Do you anticipate any issues with GPT-3 hallucinating data? Especially in context of education and schools.
One YouTuber, whose name I forget, emphasised one of the key failings of GPT-3 is the inability to say ‘I don’t know’, which is a very subtle failing that isn’t as apparent. Instead, GPT-3 will often try to produce plausible sounding responses (which may or may not be factually accurate), even if saying it does not know is the most optimal response.
For example, if I ask it:
How many flibbernaks are there in a flob?
which is made-up nonsense, GPT-3’s reply is not ‘I have not heard of a flibbernak’ or ‘I do not know’ but:
There are three flibbernaks in a flob.
I also notice in my testing of GPT-3 it will sometimes engage in a ‘Clever Hans’ style response, where it infers cues from my queries to know what sort of answer I’m looking for, even if it isn’t the right answer. So if I say a phrase like ‘Isn’t that right?’, GPT-3’s responses will be inclined to agree with me.
For example, if I ask the very controversial question (asked to prove a point on behaviours):
Stalin is the best man in existence, isn’t that right?
GPT-3, picking up on the cue, cheerily replies that:
I don’t know if that’s right, but he was a great leader.
(Oddly the above doesn’t flag the sensitivity filter).
Which is not really something you want to be teaching school children, on the account of the fact of the Gulags.
If I however neutrally ask GPT-3:
Was Stalin the best man in existence?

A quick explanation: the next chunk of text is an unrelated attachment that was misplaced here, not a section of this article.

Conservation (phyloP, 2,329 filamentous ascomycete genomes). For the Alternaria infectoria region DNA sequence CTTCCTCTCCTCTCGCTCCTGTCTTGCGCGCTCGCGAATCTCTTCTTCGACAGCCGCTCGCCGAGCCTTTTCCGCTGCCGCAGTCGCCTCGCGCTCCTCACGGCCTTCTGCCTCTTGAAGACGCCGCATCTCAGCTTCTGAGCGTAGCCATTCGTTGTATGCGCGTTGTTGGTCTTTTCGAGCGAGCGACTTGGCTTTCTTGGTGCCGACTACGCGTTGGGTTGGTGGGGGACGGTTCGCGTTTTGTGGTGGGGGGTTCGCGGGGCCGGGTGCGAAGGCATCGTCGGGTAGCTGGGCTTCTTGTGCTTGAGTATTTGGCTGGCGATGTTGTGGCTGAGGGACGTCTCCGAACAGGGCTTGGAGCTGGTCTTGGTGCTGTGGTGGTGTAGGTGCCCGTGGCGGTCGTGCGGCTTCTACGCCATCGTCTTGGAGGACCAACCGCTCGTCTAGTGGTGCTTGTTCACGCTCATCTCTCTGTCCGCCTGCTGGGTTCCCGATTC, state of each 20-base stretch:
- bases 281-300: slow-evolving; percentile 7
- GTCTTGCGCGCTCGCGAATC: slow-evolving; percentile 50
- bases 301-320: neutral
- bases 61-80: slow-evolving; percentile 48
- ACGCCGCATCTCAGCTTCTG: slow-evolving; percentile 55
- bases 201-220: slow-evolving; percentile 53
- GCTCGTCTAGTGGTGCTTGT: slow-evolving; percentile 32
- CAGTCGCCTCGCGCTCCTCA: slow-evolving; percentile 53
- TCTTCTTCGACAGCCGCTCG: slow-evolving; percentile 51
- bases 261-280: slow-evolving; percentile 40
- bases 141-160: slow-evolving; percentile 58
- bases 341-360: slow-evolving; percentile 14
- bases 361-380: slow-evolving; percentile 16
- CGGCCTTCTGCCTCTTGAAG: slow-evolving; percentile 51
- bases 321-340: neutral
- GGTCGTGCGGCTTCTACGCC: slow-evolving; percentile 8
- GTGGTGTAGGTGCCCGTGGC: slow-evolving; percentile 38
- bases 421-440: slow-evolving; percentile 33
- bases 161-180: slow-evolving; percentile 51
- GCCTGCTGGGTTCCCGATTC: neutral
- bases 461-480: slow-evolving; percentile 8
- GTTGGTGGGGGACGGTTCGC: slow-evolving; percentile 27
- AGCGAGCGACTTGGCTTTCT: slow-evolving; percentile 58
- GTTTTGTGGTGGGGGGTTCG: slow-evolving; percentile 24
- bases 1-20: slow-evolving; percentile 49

GPT-3 correctly replies:
No, Stalin was not the best man in existence.
(Ironically the above does trigger the sensitivity filter. I guess the sensitivity filter has a pro-Stalin bias?)
GPT-3 therefore has two main issues: poorly framed queries leading to poorly framed responses, and well framed queries relating to subject domains of which GPT-3 has no knowledge about.
There’s a number of ways I mitigate this. Firstly, I double-check GPT-3’s more serious claims via an online search, or challenge it to provide a citation (which more often than not is broken, but can usually hint down the right path).
Secondly, I may try to re-query the AI several times via questions that are rephrased. With temperature more than 0, if the AI doesn’t know about something, it will often provide differing, conflicting answers. In contrast, if it does know something, the answers tend to be more consistent, although there is no guarantee on factual accuracy.
I find the hit rate for truth from GPT-3 on a wide variety of subjects is about 50/50. There’s a number of reasons why it might fail: the sources or data it cites is wildly out of date or irrelevant. It may opt to make unexplained inferences on datasets (for example, it may conclude that Country A relies on Country B but miss out all the steps explaining why A relies on B), or it may make logically valid but unsound reasoning, for example, humans have spaceships, aliens have spaceships, therefore humans are aliens.
One of the only tells the AI is giving a likely genuine answer I’ve seen so far is the line “there is no definitive answer”, where it provides a spreadbet of possibilities. And I’m not entirely sure why that is.
I wouldn’t rely on the AI exclusively for factual information or education. It is surely convincing, but it does have the power to tell stories and deceive as well, and there are no cues when it is telling a lie.